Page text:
When Failure Finds You
When is the last time your kid failed at something?
I ask this because I’ve run into more and more parents, read articles online, and talked with enough people to see that failure, apparently, is not an option for many people. You can take this mentality to any number of degrees, by the way. You can never fail in parenting, it will ruin your kids! Your kids cannot fail that exam, they won’t get into an ivy league college! You can never let your kids fail in sports they’ll be an outcast!
I have seen failure, particularly in my own home. Not just from the kids, I’ve had my share of spectacular incidents as well. I made dinners that were spectacularly bad.
One of my twin sons was beginning to dread PE class. It wasn’t because he wasn’t physically fit – although he could run around a bit more and play video games a lot less. It was because they were playing football.
My son doesn’t like football. I know, by the way, the irony there. I grew up in the Midwest. Cornhusker football is practically a religion. I watched NFL games with my Dad every Sunday. My son, however, simply had no desire.
That doesn’t mean we didn’t throw the football around at the park. We do that an awful lot. Still, unlike many Dads at that same park, I’m not training either boy with down-and-out patterns nor am I teaching them the nickel defense or the famous Osborne quarterback option play. We simply toss it around. It’s hard enough as this same son spends more time screwing around than learning to catch the ball.
My son knew this was going to be hard. I offered, too, to teach him better football skills. I offered to explain the rules, the number of downs, how to cover someone. He had no desire. The result, then, was that he was the proverbial last kid picked. He had no skill other than catching the ball here and there. His classmates made fun of him and it was hard on him . . .every. . . single . . . day.
I could easily have forced him to learn. The problem with that is…he wouldn’t have learned. He tunes it out. He sits on the ground. The way to learn . . . is to fail.
A funny thing started to happen. As much as he hated that the other kids set him up so he would get penalties or play incorrectly and end up in from of the teacher, he realized that he needed to learn the game, too. Suddenly, one Sunday, when the Huskers were playing, the completely non-athletic kid was sitting next to me asking questions. We watched the whole game. He asked to play Madden NFL on the X-Box. He watched the Chiefs play and be one of the only teams to beat the Patriots this year.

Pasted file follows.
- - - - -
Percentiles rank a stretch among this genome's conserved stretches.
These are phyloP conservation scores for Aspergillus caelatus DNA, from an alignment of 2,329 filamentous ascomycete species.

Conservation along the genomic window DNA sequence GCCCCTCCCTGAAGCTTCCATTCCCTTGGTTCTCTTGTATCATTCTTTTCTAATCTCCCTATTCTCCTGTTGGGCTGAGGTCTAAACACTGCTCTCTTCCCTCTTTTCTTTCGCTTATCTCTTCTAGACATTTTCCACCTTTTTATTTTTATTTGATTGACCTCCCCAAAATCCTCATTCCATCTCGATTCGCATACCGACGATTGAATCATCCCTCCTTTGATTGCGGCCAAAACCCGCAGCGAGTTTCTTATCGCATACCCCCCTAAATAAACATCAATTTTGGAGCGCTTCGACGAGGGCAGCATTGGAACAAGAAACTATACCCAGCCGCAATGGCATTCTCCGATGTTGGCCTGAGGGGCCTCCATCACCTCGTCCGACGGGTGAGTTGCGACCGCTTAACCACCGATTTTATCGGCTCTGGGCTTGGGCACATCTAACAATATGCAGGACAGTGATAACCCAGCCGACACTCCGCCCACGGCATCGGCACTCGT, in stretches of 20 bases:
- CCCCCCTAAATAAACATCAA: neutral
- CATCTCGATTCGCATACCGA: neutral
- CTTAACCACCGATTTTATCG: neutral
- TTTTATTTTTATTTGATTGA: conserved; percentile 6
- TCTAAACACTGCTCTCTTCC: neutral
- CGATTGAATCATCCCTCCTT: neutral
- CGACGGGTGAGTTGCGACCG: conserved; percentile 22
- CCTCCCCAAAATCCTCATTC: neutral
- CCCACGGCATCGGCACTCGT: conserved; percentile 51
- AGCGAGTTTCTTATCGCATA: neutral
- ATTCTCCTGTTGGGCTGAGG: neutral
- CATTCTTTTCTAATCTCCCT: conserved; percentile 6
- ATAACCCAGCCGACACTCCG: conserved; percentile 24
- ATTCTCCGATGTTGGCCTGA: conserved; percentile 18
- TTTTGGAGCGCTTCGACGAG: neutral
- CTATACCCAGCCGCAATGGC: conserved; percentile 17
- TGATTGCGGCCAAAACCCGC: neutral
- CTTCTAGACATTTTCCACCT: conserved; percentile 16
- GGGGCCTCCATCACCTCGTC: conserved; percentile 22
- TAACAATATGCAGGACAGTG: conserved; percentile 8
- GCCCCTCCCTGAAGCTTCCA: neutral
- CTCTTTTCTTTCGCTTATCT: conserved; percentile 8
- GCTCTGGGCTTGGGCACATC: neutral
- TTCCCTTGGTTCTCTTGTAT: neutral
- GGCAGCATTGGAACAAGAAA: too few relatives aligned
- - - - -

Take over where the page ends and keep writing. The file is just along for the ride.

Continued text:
He still has no desire – none, nada, zilch zip, goose egg (get the point?) – to play football regularly. But he does like to play it if he’s included. The difference, we both learned, was that while I enjoyed playing it – horrible at it though I was – as a kid, he doesn’t go there as his first option. He enjoys learning about it, knows what happens, and has accepted the fact that Joe Montana he isn’t.
Sure, he’s more interested in learning about Ray Harryhausen and Laika films, which others around him find very cool (including that PE teacher). He realizes, though, that he would never have found that he can enjoy sports, either playing them or watching them. Maybe because he didn’t grow up where football is a religion was an issue…but really, I don’t believe he’d have been into it even if he had.
He would never have learned to try something different, though, had he not failed. I could have intervened, pushed, angered him, forced him to learn…and he’d have been resentful, hated the game, never wanted to play or see a football again.
Too many of us want to protect our kids from every scrape, scratch, danger, or adventure. I know my kids have had them, have a few tiny scars to show them . . . but that’s no big deal. They love the fact that they get these, after they’ve healed. They’re battle scars. They’re trophies of their own little adventures.
They’re proof that, on their own, they’ve learned something.